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Tohle je můj čtenářský deník, který vyzrazuje zápletky a nemluví spisovně. Just sayin.

17. 2. 2010

Joseph O'Neill - Netherland (Nizozemě)

So the first of my Awards reading list turns out to be Netherland. First for the simple reason that it was available in the library. (I never noticed until now how strange it feels to call a book ‘it’ and how engraved it’s in my mind a book should rightfully be referred to as a ‘she’.) Netherland won the 2009 PEN/Faulkner Award (and was nominated for a lot of other awards, including the Booker).

And it really is almost unbelievingly compelling – considering it’s about cricket (and I thought at first the image on the cover was just some weird optical illusion stuff..), marital problems, cricket, world after 9/11, cricket… and considering it’s me reading it. I probably can’t fully appreciate this book, because I’m too young (my mom wouldn’t believe I said that! I almost don’t believe it myself) and marriage really is just a distant concept (and let it stay that way for some time longer, thank you very much). But I still enjoyed the ride, in this case more like a languid cruise of ‘I don’t know what to do now, so I’ll just go with the flow and see what happens’.

The narrator of the book is Hans van den Broek, a Dutch stockbroker (yeah, I had to look this word up at wiki). He moves to New York with his British wife Rachel (and their soon-to-be-born-baby) some time before 2001. Everything seems to be fine, but after the september attacks, his wife decides to return to safer London - without Hans.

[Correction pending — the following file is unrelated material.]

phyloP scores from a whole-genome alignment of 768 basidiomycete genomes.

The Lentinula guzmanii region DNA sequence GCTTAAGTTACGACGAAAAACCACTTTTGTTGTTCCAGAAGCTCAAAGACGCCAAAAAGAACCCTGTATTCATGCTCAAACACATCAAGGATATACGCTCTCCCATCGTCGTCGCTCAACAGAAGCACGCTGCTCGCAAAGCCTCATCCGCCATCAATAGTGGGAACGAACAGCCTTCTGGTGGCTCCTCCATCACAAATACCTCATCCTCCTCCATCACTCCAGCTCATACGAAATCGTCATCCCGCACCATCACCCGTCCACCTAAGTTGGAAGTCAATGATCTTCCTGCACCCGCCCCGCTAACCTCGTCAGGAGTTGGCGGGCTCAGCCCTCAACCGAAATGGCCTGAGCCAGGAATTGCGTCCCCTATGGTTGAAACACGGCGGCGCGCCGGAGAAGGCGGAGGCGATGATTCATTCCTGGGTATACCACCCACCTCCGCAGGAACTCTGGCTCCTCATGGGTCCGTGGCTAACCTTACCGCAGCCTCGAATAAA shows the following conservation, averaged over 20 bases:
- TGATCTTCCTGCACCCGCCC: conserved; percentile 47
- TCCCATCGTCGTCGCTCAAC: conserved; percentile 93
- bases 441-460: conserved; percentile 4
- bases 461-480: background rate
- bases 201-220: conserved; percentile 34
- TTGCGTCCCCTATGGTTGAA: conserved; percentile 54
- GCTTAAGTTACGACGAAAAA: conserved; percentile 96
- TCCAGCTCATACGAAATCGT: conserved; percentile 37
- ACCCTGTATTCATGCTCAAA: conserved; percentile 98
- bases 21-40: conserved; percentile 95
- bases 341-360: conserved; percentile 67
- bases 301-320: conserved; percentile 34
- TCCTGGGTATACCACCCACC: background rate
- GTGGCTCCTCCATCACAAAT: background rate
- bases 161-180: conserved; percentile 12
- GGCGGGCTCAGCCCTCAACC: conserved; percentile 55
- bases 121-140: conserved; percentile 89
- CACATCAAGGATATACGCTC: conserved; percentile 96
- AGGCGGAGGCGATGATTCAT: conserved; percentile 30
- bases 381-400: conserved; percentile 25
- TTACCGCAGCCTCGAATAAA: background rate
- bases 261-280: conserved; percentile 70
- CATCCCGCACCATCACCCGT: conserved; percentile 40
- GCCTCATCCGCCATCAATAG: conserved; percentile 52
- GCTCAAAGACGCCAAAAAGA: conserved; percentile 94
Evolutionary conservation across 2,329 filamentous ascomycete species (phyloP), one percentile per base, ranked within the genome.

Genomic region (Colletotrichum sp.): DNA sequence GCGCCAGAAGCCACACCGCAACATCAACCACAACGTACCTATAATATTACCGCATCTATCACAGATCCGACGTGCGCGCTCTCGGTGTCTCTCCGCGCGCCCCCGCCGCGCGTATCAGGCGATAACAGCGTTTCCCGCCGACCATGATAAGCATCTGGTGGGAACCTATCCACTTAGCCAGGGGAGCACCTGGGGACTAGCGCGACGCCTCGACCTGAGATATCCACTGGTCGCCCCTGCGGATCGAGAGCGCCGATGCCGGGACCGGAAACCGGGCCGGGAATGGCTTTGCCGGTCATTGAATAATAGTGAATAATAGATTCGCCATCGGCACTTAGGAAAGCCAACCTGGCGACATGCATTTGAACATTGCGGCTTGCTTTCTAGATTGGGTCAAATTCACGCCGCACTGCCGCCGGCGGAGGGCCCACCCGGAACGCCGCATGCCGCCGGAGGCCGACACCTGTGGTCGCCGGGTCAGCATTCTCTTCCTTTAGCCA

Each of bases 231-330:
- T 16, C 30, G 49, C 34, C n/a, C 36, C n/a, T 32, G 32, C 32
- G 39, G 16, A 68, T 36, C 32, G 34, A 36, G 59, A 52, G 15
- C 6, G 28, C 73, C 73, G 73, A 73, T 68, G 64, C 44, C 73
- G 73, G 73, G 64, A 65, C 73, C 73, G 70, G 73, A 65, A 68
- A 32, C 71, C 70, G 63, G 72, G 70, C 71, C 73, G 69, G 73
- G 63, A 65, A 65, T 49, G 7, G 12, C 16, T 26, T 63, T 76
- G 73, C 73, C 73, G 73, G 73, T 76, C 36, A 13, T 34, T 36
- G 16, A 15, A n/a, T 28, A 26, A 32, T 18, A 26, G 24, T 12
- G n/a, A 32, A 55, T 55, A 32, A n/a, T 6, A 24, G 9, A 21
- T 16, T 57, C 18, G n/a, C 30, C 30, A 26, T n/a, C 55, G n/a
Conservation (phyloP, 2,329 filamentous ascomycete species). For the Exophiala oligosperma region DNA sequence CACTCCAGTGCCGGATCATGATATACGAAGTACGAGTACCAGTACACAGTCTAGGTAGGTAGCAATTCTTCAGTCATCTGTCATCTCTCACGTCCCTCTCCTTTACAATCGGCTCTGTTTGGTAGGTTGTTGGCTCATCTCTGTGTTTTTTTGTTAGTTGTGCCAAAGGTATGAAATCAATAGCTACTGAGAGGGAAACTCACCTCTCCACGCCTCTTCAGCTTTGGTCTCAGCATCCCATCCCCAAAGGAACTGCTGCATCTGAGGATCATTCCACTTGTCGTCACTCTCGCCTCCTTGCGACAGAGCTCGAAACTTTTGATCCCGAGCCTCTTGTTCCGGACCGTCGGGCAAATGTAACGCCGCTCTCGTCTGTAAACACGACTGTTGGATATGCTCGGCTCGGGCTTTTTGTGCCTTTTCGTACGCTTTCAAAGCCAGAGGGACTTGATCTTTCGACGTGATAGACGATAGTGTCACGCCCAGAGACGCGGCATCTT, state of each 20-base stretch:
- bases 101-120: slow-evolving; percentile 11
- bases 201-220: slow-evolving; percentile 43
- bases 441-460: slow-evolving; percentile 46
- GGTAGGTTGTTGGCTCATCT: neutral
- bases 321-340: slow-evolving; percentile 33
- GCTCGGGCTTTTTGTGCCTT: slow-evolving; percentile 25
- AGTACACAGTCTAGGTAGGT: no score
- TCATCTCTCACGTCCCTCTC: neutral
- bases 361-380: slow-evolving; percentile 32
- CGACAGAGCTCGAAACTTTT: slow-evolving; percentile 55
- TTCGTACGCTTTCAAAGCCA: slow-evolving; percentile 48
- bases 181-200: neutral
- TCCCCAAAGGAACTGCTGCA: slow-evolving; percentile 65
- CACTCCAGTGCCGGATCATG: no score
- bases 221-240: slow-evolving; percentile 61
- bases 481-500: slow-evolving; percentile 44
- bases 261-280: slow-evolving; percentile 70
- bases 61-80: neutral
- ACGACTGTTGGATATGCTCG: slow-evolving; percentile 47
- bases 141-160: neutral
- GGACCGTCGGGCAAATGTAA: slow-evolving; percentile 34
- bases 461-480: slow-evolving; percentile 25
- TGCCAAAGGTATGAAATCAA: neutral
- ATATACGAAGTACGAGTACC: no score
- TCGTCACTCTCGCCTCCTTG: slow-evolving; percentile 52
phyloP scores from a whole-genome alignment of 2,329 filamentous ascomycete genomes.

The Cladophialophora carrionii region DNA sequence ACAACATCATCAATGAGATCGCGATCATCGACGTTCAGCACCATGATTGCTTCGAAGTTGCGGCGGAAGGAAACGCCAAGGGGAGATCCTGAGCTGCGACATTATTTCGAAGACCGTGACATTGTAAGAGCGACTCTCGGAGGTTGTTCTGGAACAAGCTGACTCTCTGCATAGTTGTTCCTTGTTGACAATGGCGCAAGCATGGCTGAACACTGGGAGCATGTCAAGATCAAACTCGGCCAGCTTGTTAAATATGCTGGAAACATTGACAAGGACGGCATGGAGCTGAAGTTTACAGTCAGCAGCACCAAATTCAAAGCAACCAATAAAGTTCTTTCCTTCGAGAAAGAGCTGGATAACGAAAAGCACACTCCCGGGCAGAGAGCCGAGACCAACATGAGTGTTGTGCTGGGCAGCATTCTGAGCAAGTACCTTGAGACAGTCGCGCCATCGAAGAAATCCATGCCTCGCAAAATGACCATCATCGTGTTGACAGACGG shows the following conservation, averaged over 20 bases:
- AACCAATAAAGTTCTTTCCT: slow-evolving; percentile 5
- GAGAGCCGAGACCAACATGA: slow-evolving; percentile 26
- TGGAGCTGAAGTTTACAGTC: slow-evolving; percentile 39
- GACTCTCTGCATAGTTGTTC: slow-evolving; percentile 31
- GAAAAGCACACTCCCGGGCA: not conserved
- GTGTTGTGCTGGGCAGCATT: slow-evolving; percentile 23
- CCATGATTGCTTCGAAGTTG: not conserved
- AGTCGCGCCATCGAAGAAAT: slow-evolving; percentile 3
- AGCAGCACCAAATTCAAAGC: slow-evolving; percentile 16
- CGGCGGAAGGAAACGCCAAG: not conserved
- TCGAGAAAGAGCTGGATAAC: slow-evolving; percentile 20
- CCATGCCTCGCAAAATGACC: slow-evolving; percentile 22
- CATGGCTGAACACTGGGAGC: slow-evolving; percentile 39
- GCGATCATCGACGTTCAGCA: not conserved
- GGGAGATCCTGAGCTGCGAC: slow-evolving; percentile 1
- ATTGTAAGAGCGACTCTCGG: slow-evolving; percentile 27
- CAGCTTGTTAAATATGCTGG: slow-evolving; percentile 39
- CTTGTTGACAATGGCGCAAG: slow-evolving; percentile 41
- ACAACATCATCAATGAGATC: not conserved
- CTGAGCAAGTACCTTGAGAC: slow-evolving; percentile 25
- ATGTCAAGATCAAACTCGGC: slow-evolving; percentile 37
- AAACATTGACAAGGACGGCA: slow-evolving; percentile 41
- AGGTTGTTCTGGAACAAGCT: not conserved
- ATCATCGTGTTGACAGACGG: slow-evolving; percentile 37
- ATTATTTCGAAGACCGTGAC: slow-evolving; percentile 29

And Hans now lives alone in New York and doesn't quite know what to do next. Through his eyes we discover the New York of immigrants - people who share his again found passion for cricket. And it's also while playing cricket that Hans meets Chuck Ramkissoon. Chuck is from Trinidad and believes that everything is possible - if you're determined enough. He's a treasure trove of random knowledge, grandiose plans and doubtful businesses and the story somehow floats on the wave of his enthusiasm. Or at least that was my impression:)

Apart from Chuck and cricket, Hans fills his time with occasional visits to London, business trips and the hotel he stays in - a collection of misfits and weirdos. It was a scene in the hotel that made me realize I never really thought about how 9/11 could have changed the lives of ordinary people in New York - there is a blackout and immediately people start to panic and try to get away from the city.

After some time, (a few years I think it was) Hans and Rachel manage to repair their marriage and live in London. And when Hans learns that Chuck was found dead in a river, he starts to reminisce and tries to find out what happened, but to no avail.

I think the actual story here is not as important as the feel of that book. I liked that the whole story was kind of dreamy... but then again, I probably got it all wrong:D Although if I liked it (and believe me, the summary reads like a list of what to put in a book to make me hate it) there must be something about it...

Oh, and as usual, one 'normal' review, just to be sure...:) This time from guardian.co.uk.

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